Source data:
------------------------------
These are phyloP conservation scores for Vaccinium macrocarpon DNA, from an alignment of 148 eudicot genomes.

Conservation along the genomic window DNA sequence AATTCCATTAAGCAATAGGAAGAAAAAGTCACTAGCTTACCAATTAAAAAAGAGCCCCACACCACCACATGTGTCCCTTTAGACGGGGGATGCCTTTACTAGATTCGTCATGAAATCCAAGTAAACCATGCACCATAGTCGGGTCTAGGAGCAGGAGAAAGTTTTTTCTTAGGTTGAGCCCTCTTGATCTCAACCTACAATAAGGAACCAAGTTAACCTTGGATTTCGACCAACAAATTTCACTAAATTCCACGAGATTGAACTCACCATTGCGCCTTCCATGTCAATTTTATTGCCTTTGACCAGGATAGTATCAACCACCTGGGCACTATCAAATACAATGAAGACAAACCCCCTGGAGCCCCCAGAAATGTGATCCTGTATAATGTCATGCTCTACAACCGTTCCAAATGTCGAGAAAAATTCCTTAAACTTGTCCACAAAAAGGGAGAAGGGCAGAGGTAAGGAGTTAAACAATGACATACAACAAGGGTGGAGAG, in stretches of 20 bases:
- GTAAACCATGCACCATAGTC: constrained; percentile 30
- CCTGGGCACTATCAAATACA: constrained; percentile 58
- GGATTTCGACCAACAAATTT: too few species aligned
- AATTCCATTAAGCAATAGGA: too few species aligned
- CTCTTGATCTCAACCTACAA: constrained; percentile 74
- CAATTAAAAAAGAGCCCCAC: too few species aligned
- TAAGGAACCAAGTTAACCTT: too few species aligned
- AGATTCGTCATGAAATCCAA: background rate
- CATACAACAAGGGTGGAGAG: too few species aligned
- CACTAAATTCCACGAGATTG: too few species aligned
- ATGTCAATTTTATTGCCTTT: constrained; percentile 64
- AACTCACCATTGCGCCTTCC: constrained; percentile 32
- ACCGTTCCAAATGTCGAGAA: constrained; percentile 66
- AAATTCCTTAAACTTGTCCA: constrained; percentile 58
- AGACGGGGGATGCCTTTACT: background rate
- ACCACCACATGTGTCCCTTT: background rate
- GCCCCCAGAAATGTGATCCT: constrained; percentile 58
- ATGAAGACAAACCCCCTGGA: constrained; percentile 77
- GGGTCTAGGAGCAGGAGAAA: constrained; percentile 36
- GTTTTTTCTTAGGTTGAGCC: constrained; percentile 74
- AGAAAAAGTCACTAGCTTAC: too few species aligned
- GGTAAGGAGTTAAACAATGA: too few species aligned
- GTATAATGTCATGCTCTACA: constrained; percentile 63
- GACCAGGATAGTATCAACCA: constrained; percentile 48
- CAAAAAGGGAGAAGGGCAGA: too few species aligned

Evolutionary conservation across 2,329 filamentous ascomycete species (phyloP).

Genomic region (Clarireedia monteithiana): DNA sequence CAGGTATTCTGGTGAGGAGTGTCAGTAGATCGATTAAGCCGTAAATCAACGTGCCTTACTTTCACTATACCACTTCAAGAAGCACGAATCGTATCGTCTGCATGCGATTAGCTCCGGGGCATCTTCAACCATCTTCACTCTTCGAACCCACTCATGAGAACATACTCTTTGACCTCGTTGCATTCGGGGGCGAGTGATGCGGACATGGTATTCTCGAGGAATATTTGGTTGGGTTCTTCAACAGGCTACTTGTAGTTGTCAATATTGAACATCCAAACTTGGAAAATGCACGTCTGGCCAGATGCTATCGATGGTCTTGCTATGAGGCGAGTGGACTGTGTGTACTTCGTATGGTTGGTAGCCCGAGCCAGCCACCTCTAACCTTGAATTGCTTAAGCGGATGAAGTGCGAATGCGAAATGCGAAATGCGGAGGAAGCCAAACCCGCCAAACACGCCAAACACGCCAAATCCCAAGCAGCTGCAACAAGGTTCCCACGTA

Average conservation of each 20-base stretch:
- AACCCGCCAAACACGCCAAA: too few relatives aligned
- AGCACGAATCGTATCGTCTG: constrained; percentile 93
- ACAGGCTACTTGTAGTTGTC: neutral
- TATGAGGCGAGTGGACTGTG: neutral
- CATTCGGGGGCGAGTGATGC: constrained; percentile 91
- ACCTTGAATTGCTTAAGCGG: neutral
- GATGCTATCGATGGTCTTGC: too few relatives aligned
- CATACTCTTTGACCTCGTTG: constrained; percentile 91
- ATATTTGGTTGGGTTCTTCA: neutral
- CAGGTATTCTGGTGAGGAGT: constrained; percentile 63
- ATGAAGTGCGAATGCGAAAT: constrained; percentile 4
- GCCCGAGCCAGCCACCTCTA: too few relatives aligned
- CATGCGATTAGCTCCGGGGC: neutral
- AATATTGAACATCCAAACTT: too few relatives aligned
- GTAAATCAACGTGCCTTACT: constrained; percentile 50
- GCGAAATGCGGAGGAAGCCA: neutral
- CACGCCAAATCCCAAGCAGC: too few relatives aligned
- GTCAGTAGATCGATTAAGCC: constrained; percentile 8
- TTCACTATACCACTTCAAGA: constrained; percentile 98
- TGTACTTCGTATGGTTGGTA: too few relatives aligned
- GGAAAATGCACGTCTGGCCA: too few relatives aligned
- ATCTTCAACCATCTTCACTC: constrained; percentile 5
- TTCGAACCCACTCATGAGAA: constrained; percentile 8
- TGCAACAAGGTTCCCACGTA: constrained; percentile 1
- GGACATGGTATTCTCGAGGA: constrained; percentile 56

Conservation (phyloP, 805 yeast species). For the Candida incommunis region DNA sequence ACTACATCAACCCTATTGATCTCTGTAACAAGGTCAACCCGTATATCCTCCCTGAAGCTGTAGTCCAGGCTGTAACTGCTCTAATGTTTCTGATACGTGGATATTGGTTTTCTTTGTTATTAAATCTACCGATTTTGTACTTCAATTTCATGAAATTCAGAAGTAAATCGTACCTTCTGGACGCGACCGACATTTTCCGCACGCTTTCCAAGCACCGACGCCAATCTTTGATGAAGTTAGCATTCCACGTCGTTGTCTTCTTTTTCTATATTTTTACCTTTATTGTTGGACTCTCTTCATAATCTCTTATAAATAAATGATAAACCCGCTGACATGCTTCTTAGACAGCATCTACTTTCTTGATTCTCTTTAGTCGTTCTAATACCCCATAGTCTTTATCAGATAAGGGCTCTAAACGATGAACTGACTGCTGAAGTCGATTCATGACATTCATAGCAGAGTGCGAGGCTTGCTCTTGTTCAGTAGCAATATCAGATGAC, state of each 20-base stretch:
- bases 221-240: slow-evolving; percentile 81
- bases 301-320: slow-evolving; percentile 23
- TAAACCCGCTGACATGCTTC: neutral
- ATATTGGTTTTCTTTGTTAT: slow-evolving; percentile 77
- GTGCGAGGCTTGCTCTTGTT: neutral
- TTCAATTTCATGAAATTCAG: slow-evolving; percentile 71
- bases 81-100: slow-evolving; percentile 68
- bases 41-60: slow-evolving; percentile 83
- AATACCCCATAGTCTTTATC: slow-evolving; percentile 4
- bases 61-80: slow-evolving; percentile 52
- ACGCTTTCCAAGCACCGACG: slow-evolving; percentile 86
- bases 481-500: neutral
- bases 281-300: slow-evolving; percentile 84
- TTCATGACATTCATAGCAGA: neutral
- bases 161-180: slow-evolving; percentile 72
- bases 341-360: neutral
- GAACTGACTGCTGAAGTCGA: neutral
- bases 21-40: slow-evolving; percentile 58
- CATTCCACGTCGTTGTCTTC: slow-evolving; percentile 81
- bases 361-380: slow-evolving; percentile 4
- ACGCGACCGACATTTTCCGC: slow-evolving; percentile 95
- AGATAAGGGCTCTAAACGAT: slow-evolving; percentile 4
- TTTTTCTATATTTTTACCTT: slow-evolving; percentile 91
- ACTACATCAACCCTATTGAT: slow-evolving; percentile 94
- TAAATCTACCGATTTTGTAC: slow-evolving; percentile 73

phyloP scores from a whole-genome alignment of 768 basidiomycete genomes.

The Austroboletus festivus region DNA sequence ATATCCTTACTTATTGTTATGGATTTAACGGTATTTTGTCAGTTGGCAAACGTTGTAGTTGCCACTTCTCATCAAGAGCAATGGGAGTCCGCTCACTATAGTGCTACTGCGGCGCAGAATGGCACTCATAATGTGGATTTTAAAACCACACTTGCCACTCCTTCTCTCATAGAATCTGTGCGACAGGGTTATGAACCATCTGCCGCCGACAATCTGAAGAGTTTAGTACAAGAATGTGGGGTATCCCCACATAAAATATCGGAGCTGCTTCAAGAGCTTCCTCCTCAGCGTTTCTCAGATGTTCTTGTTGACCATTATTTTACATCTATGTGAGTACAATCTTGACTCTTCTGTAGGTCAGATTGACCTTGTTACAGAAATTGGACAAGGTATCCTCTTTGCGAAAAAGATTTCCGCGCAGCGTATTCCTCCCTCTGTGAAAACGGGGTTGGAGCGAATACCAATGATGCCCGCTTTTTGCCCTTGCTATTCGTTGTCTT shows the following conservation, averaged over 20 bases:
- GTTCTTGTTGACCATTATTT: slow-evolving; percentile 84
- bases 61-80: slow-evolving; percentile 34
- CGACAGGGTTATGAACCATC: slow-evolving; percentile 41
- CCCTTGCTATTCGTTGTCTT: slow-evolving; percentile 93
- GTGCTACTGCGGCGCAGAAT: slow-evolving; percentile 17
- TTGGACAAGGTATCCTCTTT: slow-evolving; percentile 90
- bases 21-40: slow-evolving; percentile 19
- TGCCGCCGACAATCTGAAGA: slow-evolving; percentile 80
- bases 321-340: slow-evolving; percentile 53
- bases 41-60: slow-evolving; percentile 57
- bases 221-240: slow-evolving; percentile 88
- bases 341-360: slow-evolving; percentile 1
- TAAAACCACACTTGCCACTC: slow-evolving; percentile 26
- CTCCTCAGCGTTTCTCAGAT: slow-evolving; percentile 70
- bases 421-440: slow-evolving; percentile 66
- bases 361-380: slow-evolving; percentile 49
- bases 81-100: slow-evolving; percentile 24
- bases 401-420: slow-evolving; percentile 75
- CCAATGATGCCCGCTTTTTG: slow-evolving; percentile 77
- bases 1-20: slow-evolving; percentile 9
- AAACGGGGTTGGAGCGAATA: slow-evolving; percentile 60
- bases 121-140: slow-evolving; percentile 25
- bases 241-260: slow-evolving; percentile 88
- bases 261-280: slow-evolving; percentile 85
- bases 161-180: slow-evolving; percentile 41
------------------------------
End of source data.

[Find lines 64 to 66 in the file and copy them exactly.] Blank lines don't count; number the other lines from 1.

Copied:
- bases 41-60: slow-evolving; percentile 83
- AATACCCCATAGTCTTTATC: slow-evolving; percentile 4
- bases 61-80: slow-evolving; percentile 52